City Desk June 24-30

The Cincinnati Police Department on June 19 lost its first officer in the line of duty since 2000. Cincinnati police officer Sonny Kim, 48, was shot and killed by a gunman in Madisonville as he responded to a 911 call about a man with a gun acting errati

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Cincinnati Police Officer Sonny Kim Killed in the Line of Duty

The Cincinnati Police Department on June 19 lost its first officer in the line of duty since 2000. Cincinnati police officer Sonny Kim, 48, was shot and killed by a gunman in Madisonville as he responded to a 911 call about a man with a gun acting erratically.

Kim encountered 21-year-old Trepierre Hummons at the scene with a gun and told Hummons to drop his weapon. Police say Hummons moments before had texted friends about his plan to commit “suicide by cop” and placed the 911 call himself to lure police to him. Hummons shot Kim and wrestled his gun away from him. Hummons began shooting at other officers on the scene, who returned fire and killed him.

Kim’s killing comes as the city struggles with a high-profile increase in gun violence. After a precipitous decrease over the past few years, and even as other crimes continue to decrease, shootings have rocketed up to a 10-year high in the past few months.

City Manager Harry Black earlier this month asked Cincinnati Police Chief Jeffrey Blackwell to draft a 90-day anti-violence plan for the department. Blackwell’s plan, released last week, calls for more officers in places where children play and in “hotspots” around the city where shootings occur, curfew enforcement and other measures designed to reduce violence. Blackwell announced that plan would be delayed for two weeks following Kim’s shooting.

Officer Kevin C. Crayon, the last CPD officer killed in the line of duty, was thrown from a moving car in 2000. He was attempting to stop a 12-year-old who was operating the vehicle. The last shooting deaths of CPD officers occurred in 1997, when officers Daniel Pope and Ron Jeters were shot and killed while trying to arrest a man in Clifton Heights.
Hummons was the 29th person killed by police since 2000. His parents expressed confusion and shock at his actions, saying that Hummons was just a few weeks away from leaving for the Navy. Friends report that Hummons had recently been in an altercation with his girlfriend that had left him distraught. He had also just learned of a pending sexual assault charge against him, a charge some in his family say was a false accusation.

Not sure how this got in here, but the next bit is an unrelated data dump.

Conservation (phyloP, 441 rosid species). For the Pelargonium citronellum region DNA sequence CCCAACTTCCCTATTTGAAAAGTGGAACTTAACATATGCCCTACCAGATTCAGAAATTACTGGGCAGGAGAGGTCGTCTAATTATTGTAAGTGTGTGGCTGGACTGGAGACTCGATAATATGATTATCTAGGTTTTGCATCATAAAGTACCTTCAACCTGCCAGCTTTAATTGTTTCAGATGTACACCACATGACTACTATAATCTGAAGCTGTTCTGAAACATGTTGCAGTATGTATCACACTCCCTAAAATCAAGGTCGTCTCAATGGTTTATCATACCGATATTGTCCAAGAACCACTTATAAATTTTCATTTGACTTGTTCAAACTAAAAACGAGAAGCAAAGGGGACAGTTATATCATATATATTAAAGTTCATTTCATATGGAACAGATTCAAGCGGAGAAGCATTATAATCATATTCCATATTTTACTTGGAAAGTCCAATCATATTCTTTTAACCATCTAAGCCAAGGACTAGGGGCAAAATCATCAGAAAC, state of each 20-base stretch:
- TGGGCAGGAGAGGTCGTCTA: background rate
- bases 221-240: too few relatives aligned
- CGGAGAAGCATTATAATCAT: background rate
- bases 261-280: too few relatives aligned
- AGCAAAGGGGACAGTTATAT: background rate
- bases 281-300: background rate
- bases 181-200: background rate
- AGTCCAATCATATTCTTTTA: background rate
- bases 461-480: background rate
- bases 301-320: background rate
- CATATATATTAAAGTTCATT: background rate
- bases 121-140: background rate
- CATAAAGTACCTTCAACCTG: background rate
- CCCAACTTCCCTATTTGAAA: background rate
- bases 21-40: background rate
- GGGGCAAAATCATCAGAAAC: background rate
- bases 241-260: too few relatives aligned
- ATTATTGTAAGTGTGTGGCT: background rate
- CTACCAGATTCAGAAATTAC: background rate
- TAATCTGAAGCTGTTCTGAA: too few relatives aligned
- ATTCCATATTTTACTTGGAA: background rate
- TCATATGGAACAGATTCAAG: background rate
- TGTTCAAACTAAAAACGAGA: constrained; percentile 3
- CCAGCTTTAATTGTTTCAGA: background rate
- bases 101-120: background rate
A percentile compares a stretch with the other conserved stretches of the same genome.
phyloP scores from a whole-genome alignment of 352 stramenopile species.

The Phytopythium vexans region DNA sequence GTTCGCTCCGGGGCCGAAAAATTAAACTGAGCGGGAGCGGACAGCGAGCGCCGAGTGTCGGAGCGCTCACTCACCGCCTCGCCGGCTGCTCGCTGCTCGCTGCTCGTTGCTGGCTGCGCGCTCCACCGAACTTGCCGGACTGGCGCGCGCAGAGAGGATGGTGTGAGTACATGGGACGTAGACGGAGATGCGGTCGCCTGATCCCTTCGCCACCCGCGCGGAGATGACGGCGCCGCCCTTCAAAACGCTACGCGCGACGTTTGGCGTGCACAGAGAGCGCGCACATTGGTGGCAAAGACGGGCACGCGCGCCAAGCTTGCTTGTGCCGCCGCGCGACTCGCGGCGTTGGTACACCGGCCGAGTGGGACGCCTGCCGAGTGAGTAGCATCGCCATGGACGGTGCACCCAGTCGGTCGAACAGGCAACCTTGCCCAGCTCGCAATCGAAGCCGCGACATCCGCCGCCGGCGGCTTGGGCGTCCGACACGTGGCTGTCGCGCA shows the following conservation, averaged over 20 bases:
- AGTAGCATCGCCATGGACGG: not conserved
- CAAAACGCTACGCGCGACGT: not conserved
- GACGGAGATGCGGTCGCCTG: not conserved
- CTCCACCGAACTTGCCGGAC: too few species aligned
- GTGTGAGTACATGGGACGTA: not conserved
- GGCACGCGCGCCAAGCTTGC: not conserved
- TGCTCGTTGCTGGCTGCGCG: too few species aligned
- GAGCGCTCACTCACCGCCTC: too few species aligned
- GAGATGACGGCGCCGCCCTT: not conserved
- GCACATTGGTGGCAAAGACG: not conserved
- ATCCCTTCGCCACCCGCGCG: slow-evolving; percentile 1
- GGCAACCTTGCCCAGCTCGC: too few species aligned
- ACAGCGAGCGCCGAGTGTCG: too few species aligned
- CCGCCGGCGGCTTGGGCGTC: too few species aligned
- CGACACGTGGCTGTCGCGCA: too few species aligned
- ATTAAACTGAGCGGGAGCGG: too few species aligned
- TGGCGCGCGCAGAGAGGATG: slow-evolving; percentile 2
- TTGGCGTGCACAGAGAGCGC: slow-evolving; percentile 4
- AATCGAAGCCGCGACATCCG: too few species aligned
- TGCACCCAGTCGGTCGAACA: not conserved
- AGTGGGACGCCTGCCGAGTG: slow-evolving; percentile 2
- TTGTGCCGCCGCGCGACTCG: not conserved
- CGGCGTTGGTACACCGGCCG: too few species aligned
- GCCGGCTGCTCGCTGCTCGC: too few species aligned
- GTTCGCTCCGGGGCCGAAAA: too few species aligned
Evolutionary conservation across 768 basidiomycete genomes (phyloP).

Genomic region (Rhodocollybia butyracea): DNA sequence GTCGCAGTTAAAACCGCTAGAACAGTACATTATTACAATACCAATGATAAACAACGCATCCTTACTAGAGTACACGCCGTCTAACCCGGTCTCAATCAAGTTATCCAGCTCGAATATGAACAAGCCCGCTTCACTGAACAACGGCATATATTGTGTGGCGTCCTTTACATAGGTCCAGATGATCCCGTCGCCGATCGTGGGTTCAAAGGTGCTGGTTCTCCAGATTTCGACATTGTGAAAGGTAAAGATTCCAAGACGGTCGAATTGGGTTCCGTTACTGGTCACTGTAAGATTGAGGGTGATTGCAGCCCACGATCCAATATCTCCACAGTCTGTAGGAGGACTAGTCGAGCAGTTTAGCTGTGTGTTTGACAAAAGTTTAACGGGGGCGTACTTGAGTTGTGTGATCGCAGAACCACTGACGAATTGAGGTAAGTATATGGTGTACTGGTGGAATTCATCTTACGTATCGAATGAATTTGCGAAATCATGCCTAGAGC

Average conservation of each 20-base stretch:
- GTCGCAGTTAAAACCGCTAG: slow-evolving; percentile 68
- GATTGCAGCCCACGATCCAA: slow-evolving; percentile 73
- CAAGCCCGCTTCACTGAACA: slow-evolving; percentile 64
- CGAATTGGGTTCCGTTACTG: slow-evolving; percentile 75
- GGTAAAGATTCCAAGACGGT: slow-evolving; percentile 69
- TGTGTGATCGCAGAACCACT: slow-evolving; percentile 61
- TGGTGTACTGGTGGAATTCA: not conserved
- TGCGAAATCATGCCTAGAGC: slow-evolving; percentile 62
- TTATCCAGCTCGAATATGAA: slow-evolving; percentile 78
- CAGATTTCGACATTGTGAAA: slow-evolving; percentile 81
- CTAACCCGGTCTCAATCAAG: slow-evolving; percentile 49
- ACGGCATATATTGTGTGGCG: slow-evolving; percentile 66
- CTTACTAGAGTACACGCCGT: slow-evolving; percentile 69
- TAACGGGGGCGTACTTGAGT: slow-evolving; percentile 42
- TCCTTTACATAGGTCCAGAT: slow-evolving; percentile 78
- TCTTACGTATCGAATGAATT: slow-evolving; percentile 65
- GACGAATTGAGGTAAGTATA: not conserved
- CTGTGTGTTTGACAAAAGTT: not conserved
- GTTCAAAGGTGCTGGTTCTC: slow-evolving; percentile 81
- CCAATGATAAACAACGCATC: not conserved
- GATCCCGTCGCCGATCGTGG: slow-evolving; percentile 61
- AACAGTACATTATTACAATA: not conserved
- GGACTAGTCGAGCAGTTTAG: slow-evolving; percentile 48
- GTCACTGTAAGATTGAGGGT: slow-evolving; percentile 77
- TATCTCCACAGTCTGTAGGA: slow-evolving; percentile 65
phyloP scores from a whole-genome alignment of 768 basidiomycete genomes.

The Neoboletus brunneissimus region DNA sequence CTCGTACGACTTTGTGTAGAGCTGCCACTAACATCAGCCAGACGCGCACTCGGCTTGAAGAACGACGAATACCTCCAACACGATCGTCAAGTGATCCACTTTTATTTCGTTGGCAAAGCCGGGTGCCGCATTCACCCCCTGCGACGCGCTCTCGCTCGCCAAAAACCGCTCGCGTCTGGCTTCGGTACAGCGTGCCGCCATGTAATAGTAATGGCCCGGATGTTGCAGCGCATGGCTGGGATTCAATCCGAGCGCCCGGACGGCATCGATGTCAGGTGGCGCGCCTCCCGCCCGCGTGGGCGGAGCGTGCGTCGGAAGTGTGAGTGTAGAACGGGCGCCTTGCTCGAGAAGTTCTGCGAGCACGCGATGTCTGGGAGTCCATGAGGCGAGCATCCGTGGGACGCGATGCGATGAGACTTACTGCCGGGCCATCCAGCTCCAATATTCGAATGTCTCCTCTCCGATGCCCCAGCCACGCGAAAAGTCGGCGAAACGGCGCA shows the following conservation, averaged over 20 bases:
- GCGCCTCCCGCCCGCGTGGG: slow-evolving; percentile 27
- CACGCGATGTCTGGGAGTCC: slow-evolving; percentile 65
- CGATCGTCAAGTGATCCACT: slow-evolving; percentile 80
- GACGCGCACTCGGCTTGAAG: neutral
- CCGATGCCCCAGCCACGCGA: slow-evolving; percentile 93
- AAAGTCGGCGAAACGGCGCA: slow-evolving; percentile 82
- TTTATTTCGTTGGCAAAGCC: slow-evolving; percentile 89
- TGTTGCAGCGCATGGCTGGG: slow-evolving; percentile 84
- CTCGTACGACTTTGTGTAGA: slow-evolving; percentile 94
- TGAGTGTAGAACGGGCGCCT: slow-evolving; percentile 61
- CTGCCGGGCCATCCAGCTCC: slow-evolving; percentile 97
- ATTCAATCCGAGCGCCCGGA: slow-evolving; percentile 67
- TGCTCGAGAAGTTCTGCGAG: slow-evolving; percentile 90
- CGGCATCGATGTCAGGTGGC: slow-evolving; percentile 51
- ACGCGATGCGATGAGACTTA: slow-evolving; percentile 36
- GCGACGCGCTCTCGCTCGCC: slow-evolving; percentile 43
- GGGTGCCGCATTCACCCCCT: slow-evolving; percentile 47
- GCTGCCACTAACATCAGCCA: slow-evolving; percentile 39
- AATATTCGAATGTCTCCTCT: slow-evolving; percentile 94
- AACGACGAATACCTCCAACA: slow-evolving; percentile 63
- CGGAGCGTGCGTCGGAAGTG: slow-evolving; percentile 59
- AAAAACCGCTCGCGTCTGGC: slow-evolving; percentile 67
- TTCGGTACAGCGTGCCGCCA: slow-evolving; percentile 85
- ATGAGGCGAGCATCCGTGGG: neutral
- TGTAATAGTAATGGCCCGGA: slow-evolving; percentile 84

The community has come together to try and help Kim’s family in their time of need. A GoFundMe account started by Mason Police Association President Derek Bauman has raised more than $100,000 for the Kim family. University of Cincinnati President Santa Ono has announced Kim’s three sons will receive free undergraduate tuition at UC should they choose to go there.

Blackwell called Kim “one of our best,” citing the numerous commendations he received during his 27 years on the force. In his off time, Kim, a resident of Evendale, ran a karate dojo in Symmes Township. Mayor John Cranley has asked Cincinnatians to wear blue Friday, June 26 in memory of Kim.

Kim’s visitation will take place 2 p.m. June 25 and his funeral will be held 10 a.m. June 26. Both will be held at Xavier University’s Cintas Center and will be open to the public. Kim will be buried at Gate of Heaven Cemetery on Montgomery Road.

Council Poised to Approve Big Bucks for Developments

City Council’s budget and finance committee on June 22 approved two big deals with developers that could provide millions in city funds for new parking garages, apartments and retail space.

The committee approved pushing more than $6 million in tax incremental financing into building a parking garage in Oakley, and also approved another $7 million in financial assistance for a 130-unit apartment complex, parking garage and retail space downtown.

The 383-space garage in Oakley would serve Oakley Station. The TIF-funded garage comes in a deal with developers Al Neyer and USS Realty, who will give the city the land for the garage. The city will pay the developer for the construction of the garage and lease the facility to them for 35 years. Neyer and USS will have the option to buy the building during that time, or purchase it from the city for $1 after the lease expires.

TIF money takes property taxes from nearby new developments and reinvests those funds in other projects in the area instead of flowing them into the city’s general funds. The city must own a property to use TIF funds on it; thus the lease structure.

Cincinnati Economic Development Director Oscar Bedolla says the garage will help increase density in the area and is for public, not private, use.

Oakley Station was developed by Vandercar Holdings, owned by Oakley developer Rob Smyjunas. Smyjunas declared personal bankruptcy in 2011, but Vandercar’s development of Oakley Station continued under financing from other investors. The development just announced Anthem Blue Cross and Blue Shield as its first office tenant.

The budget and finance committee also approved a deal that would give more than $7 million in financial assistance to a downtown project at Eighth and Sycamore streets. That deal involves the development of a $35 million, 130-unit apartment building by North American Properties. The city will kick in a $3.5-million grant for the developer as well as $1.8 million in tax abatements for the project.

In addition, the city will loan the Cincinnati Central City Development Corporation $2 million to build a parking garage and retail space as part of the deal. 3CDC will pay back that loan over the course of its 35-year lease. The development will create four full-time and 24 part-time jobs worth about $2.2 million in income taxes.
City Council is expected to take a final vote and pass both deals June 24.

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